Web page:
How vulnerable we actually are
Have you ever thought about how many global security breaches took place in the past few years? Check out the list of the biggest breaches ever, and you’ll see that — no surprise — 10 of 16 happened during the last four years. Take, for example, the latest news about Yahoo: In early October, the company revealed that every single Yahoo account (about 3 billion total) had been hacked in its major 2013 security breach. The stolen data included e-mails, names, phone numbers, dates of birth, and in some cases, security questions and answers.
The bad news is that nobody can be sure of being fully protected from breaches of that kind. The good news is that if you react in time and don’t neglect security, you most likely won’t get hurt by those breaches.
What can we do about it?
We at Kaspersky Lab have been thinking about a solution that can protect people beyond their own devices — something that protects their digital identities as well. Such a solution would have to keep people posted about any global cybercatastrophes threatening their security, and help them protect their data in cloud services. The ideas that we came up with became a part of our Kaspersky Security Cloud.
This is the first consumer cloud security solution, and it’s key difference from all other security products is that it adapts to you and your lifestyle to provide security right where you need it. How does that apply to those global breaches?
What happens if a service you’ve been using is breached and you’ve been reusing the same passwords for other services? Your other accounts might get stolen as well. You need a different password for every site and every service. However, creating lots of strong and unique passwords is not so easy; the stronger passwords are, the easier they are to forget. That’s the first and foremost excuse people use for having just a few passwords for all of their services, and it is why a breach of just one service can turn into a nightmare for lots of people.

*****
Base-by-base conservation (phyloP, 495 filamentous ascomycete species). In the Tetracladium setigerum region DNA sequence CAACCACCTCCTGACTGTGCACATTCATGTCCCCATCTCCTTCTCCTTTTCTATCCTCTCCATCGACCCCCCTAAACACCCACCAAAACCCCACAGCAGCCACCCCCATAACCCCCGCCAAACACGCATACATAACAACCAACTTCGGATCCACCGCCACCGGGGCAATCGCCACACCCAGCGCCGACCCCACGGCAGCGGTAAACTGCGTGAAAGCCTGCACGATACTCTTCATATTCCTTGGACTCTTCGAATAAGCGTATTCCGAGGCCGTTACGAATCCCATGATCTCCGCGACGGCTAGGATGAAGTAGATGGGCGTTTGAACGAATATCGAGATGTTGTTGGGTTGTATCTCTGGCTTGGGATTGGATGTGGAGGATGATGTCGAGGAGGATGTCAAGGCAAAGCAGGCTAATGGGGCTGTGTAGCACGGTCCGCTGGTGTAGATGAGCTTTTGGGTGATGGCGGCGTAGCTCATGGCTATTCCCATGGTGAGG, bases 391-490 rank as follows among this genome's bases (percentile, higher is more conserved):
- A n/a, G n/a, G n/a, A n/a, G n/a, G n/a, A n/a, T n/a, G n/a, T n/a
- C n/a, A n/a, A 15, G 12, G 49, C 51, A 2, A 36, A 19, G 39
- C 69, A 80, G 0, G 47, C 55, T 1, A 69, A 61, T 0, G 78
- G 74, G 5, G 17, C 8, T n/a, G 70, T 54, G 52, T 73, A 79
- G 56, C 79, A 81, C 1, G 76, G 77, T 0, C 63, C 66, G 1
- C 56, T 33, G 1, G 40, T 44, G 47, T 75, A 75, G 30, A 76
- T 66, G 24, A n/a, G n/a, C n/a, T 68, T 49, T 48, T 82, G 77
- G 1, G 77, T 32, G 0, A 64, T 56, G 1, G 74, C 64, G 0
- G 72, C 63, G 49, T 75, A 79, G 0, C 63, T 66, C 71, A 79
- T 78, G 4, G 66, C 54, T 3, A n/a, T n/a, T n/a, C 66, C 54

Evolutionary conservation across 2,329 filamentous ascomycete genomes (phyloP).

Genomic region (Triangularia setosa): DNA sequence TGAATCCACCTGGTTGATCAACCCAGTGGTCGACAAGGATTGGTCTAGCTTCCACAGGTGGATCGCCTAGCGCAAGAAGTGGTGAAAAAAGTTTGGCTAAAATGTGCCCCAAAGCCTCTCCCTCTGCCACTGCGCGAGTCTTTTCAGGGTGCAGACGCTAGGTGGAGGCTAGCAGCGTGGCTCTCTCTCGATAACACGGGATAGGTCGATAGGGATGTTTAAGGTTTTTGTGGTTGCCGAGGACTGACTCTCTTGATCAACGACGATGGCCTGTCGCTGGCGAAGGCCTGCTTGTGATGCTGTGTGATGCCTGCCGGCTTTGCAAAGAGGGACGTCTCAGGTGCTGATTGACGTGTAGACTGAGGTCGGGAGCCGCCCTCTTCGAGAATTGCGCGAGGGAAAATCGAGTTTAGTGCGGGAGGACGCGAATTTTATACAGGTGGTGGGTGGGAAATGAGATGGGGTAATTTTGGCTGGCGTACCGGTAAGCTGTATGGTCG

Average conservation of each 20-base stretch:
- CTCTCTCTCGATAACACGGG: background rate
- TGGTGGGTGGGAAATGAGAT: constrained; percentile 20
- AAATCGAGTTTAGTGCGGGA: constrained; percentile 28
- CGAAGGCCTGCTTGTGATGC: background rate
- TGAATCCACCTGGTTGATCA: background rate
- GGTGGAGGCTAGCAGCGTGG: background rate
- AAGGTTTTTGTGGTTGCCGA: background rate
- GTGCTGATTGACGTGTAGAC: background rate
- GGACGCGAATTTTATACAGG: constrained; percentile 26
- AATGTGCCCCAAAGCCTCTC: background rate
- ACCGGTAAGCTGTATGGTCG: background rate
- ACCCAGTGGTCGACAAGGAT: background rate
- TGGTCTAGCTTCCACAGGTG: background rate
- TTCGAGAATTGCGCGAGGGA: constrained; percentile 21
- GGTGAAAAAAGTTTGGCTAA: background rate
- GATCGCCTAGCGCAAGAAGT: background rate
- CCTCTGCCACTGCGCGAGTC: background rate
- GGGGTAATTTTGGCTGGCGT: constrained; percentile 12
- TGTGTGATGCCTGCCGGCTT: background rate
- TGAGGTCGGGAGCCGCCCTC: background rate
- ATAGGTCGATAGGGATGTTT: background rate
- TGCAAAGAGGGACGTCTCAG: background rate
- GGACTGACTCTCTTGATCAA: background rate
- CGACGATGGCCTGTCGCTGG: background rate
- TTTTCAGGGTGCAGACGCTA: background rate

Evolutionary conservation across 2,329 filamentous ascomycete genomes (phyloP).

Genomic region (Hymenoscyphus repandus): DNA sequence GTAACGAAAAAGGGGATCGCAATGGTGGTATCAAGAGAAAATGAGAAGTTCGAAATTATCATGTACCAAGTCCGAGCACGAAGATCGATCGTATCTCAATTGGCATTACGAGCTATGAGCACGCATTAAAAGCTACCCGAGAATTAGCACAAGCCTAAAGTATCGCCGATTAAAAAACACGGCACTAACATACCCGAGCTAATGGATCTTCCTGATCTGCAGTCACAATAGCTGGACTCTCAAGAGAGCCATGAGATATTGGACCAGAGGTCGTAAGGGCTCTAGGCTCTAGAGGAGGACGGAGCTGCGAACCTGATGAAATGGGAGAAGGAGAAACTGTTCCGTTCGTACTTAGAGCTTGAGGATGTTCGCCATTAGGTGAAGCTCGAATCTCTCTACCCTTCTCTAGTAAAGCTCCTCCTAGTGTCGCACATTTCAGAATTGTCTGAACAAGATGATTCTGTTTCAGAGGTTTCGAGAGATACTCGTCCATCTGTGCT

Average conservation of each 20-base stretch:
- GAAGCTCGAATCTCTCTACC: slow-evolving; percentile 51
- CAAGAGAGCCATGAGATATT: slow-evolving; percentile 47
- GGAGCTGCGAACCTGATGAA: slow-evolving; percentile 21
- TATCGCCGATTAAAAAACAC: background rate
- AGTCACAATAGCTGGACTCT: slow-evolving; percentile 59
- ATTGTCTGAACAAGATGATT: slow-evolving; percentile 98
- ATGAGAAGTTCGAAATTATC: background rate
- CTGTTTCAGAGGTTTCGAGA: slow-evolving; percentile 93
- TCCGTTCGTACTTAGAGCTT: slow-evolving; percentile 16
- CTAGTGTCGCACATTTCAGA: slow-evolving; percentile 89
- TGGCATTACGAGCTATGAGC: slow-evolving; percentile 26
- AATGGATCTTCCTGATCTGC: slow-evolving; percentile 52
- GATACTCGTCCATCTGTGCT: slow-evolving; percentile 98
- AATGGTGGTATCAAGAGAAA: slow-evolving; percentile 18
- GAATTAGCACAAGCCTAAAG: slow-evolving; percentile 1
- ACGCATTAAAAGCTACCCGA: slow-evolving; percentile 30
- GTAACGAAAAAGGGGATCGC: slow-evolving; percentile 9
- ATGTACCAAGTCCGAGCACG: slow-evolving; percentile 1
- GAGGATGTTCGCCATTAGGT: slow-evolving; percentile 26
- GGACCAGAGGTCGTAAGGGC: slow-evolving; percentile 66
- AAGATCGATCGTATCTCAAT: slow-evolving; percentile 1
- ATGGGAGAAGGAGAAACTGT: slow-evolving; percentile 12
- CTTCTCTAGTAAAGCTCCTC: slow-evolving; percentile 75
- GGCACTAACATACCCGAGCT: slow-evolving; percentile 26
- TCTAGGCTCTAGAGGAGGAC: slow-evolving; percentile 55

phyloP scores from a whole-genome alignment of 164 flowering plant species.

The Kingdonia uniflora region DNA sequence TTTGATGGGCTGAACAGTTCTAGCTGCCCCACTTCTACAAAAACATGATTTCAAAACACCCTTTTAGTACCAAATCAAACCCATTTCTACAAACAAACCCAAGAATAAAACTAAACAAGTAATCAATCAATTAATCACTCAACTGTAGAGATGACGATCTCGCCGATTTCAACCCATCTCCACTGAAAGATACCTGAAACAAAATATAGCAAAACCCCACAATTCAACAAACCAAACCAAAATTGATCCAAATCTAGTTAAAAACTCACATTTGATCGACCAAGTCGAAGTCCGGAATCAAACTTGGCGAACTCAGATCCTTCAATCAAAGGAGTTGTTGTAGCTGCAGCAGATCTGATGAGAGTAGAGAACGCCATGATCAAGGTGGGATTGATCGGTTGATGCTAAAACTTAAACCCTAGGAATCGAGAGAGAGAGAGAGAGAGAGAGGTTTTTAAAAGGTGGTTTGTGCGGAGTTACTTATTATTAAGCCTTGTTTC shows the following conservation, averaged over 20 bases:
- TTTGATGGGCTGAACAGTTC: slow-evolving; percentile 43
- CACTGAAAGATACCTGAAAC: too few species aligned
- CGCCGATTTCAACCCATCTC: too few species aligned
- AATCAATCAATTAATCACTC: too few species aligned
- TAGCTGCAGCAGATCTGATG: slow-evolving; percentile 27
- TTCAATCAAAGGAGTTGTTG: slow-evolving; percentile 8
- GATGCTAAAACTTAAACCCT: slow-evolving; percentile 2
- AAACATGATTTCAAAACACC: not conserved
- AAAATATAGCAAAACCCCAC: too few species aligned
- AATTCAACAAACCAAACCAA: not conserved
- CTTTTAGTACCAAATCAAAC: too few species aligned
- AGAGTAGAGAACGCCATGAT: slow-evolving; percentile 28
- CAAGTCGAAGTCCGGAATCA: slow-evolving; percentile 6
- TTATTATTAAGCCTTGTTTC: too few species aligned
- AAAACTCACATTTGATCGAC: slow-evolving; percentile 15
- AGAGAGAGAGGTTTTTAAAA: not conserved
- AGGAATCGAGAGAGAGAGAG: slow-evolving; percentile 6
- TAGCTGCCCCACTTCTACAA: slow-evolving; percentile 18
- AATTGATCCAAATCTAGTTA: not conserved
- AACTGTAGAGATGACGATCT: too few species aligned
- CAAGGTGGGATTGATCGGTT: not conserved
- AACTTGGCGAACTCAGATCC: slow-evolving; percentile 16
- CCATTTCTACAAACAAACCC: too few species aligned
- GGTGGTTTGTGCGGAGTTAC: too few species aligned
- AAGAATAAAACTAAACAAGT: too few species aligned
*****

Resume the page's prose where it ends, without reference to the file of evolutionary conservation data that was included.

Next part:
The solution to keeping all of your other passwords safe in the event of one breach is Password Manager. It creates strong and unique passwords for different accounts, and it fills them in for you automatically, so you don’t need to remember them. The only password you’ll need to remember is the master password to unlock Password Manager.
So, in case of a global breach, Password Manager helps keep all other accounts secure. But what about that one account, the one that was exposed in the breach?
Usually, the worst effects occur right after news of a breach goes public. The most important thing in case of such an emergency is to learn about what happened as soon as possible so that you can take appropriate steps. Kaspersky Security Cloud provides you with news alerts that are specifically relevant to your security. They appear on your devices as notifications and contain brief and important information about what happened and what you can do to protect yourself in case your security solution cannot handle such a threat.
For example, if you are or were ever a Yahoo customer, as soon as the news about the breach went public, Kaspersky Security Cloud would’ve sent you a notification about the breach along with advice to change that password as soon as possible.
The point is, security breaches happen. They always have and, unfortunately, probably always will. You can’t predict them or avoid all of their effects. But you can take steps such as controlling and managing different accounts and passwords intelligently, and staying up to date with security news to protect your data despite the breaches that are out of your control. Kaspersky Security Cloud is there to help you with that.